The Johns Hopkins community and friends gathered Tuesday, June 1, to celebrate the life of Henry M. Seidel, professor emeritus of pediatrics and a former dean of students at the Johns Hopkins School of Medicine. Seidel died March 27 of complications from lymphoma. He was 87.
In a program in Turner Auditorium, replete with music performed by School of Medicine students, and the warm words of appreciative colleagues and former students, the beloved educator at Johns Hopkins was recalled as a masterful teacher and consummate pediatrician.
“In all my years, I have never known another human being loved by so many people,” said the Reverend Clyde R. Shallenberger, chaplain emeritus at Johns Hopkins Hospita.
He recounted a conversation years ago with a medical student. “I said that I thought Henry could almost walk on water. To which the student replied, ‘You’re all wet. He does walk on water.’
“Henry was always concerned about people,” Shallenberger continued. “A gentle, caring, encouraging person, he not only listened, he heard. Unlike the flower of the field, the memory of a human being like Henry will always be with us.”
Indeed, said former student and now Director of the Department of Pediatrics George Dover, “he was a consummate pediatrician, a beloved dean, wonderful teacher and unique colleague. He listened, and heard what other people could not or would not.”
Dean emeritus of the Johns Hopkins School of Medicine, Richard Ross said that he “hit a home run” when he appointed Seidel the full-time dean of students in 1977. “Henry was the perfect person for the job. He was loved by the students and respected by the faculty. He continually reminded the dean and faculty that the School of Medicine is a school and about the students.”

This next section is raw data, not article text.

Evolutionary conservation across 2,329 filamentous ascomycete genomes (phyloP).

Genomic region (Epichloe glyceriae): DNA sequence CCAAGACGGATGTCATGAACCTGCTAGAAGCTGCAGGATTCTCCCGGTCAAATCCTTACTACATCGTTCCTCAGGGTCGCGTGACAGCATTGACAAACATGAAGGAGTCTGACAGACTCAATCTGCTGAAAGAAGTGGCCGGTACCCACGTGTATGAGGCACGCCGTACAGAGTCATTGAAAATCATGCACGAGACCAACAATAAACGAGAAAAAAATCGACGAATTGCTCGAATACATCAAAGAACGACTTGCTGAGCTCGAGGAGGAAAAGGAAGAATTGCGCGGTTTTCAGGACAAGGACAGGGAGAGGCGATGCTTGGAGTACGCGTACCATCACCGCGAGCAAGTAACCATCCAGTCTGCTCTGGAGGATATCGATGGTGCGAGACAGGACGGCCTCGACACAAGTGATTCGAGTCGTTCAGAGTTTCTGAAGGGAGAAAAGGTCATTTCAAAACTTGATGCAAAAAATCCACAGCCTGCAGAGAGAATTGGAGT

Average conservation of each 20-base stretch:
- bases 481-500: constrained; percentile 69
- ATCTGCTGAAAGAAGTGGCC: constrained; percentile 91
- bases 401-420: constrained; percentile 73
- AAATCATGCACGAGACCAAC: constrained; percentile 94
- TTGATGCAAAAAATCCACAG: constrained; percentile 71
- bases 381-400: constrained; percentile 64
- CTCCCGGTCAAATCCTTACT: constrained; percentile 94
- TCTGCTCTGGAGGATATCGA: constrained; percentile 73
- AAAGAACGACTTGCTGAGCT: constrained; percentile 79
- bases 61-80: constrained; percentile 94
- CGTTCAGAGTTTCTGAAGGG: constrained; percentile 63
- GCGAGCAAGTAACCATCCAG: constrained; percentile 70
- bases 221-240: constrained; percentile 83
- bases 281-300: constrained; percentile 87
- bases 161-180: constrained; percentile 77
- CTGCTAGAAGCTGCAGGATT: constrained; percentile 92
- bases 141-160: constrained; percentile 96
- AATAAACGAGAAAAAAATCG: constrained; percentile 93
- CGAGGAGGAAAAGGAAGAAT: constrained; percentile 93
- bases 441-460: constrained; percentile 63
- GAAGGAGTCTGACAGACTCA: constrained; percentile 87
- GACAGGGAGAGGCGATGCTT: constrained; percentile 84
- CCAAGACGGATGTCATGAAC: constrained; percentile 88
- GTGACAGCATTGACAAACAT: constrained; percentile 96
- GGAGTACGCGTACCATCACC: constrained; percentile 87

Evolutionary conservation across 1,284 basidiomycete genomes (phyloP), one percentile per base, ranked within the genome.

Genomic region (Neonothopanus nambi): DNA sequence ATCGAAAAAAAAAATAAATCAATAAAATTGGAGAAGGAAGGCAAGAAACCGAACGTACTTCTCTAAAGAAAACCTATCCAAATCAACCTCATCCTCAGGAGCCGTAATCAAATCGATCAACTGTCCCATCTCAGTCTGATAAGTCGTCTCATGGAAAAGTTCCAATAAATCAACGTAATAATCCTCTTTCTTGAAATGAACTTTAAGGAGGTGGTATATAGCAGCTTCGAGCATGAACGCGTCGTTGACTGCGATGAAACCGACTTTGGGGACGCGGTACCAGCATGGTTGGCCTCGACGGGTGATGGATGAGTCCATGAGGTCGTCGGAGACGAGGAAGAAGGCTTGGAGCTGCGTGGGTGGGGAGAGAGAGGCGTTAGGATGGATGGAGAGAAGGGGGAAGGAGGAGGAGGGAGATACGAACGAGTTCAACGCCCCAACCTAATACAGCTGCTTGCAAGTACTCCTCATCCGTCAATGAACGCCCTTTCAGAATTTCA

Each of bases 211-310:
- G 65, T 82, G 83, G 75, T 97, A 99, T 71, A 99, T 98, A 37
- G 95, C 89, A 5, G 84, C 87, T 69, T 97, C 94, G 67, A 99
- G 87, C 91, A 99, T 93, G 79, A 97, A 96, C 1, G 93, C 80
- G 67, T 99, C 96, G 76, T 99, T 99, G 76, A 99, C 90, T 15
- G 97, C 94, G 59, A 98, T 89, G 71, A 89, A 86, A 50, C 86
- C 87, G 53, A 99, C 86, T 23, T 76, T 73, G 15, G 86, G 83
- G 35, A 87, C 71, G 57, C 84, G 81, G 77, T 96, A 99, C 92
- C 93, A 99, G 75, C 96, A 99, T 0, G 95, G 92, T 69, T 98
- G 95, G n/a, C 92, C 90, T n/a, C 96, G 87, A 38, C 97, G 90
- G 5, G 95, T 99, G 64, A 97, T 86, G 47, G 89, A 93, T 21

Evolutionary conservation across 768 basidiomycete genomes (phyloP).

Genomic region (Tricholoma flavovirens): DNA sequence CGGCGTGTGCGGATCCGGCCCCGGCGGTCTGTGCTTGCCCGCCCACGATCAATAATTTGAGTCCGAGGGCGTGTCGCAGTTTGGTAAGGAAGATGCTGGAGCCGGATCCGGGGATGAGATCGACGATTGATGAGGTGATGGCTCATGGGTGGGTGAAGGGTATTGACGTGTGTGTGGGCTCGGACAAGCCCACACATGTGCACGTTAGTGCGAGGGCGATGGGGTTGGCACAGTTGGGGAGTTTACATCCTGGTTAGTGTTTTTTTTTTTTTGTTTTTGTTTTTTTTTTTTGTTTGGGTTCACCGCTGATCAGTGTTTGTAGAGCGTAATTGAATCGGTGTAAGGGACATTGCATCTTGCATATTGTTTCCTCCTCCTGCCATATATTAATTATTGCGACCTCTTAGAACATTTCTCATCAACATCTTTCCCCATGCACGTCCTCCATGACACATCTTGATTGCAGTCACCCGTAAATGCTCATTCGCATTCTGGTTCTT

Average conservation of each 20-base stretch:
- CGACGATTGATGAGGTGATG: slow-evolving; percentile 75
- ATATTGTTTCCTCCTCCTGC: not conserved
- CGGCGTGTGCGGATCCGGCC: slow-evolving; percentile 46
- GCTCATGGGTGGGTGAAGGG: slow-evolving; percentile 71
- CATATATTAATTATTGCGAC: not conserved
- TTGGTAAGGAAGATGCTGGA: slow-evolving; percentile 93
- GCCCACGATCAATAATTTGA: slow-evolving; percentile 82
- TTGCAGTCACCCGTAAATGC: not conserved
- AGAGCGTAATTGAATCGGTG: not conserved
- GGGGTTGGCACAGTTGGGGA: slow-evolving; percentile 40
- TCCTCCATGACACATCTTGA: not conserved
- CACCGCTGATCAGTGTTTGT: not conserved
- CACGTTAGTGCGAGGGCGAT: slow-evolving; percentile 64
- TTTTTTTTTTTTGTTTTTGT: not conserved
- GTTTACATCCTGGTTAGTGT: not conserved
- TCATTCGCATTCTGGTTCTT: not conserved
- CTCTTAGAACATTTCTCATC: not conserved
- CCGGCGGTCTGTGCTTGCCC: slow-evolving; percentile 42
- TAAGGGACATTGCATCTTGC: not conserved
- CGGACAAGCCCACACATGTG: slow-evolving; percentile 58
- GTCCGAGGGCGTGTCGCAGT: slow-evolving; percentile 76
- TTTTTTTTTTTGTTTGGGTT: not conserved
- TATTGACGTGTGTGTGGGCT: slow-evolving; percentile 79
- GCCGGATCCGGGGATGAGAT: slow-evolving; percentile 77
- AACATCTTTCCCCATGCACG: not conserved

“His devotion to Johns Hopkins was absolute,” added Professor of Pediatrics Beryl Rosenstein, at the podium. “I met him as an intern on the Harriet Lane service here. He became my own children’s pediatrician, in his 14 years as one of the area’s leading pediatricians.”
Seidel, a former resident on the Harriet Lane service and a graduate of Johns Hopkins University and its School of Medicine, was recommended to Johns Hopkins by the American poet, and his family’s physician, William Carlos Williams. In his letter, Williams captured the essence of all that was said about his former patient, upon his death, decades later. Seidel, he wrote, is “a boy of intelligence, industry and excellent character.”
Seidel’s son, Stuart A. Seidel, took the final bow on stage, there by his father’s portrait, borrowed from the School of Medicine where it now hangs. “It is wonderful to hear such fine things about our father,” said Seidel, gazing out at his supportive audience of hundreds. “Johns Hopkins was very welcoming to the son of immigrants from Lithuania.”
He described how his father savored Thanksgiving with his family in 2009, knowing it was his last. “He talked to us about Johns Hopkins,” said Seidel, “about the development of the blue baby surgery in the 1930s. About Alfred Blalock who epitomized Hopkins. About Helen Taussig. About Vivian Thomas, grandson of slaves. Of the great opportunities for so many from so many backgrounds that have been opened to them at this place.
“Dad would have been humbled here today. And by the array of so many students.”
Reverend Shallenberger had this benediction for his friend of decades: “My dear friend Henry has completed his final journey. In his memory, I continue to respect him, and I love him from the depth of my being. I thank God for Henry Seidel. If only we had more like him.”
He was certainly, said Edward Miller, dean of the medical faculty and CEO of Johns Hopkins Medicine, the embodiment of “all that is best about Johns Hopkins Medicine.”
Learn more about Henry Seidel and the Scholarship Fund in his honor.
Reflections: Remembering Henry Seidel, M.D., 1922-2010
In his own words: Seidel talks about the pleasures in teaching.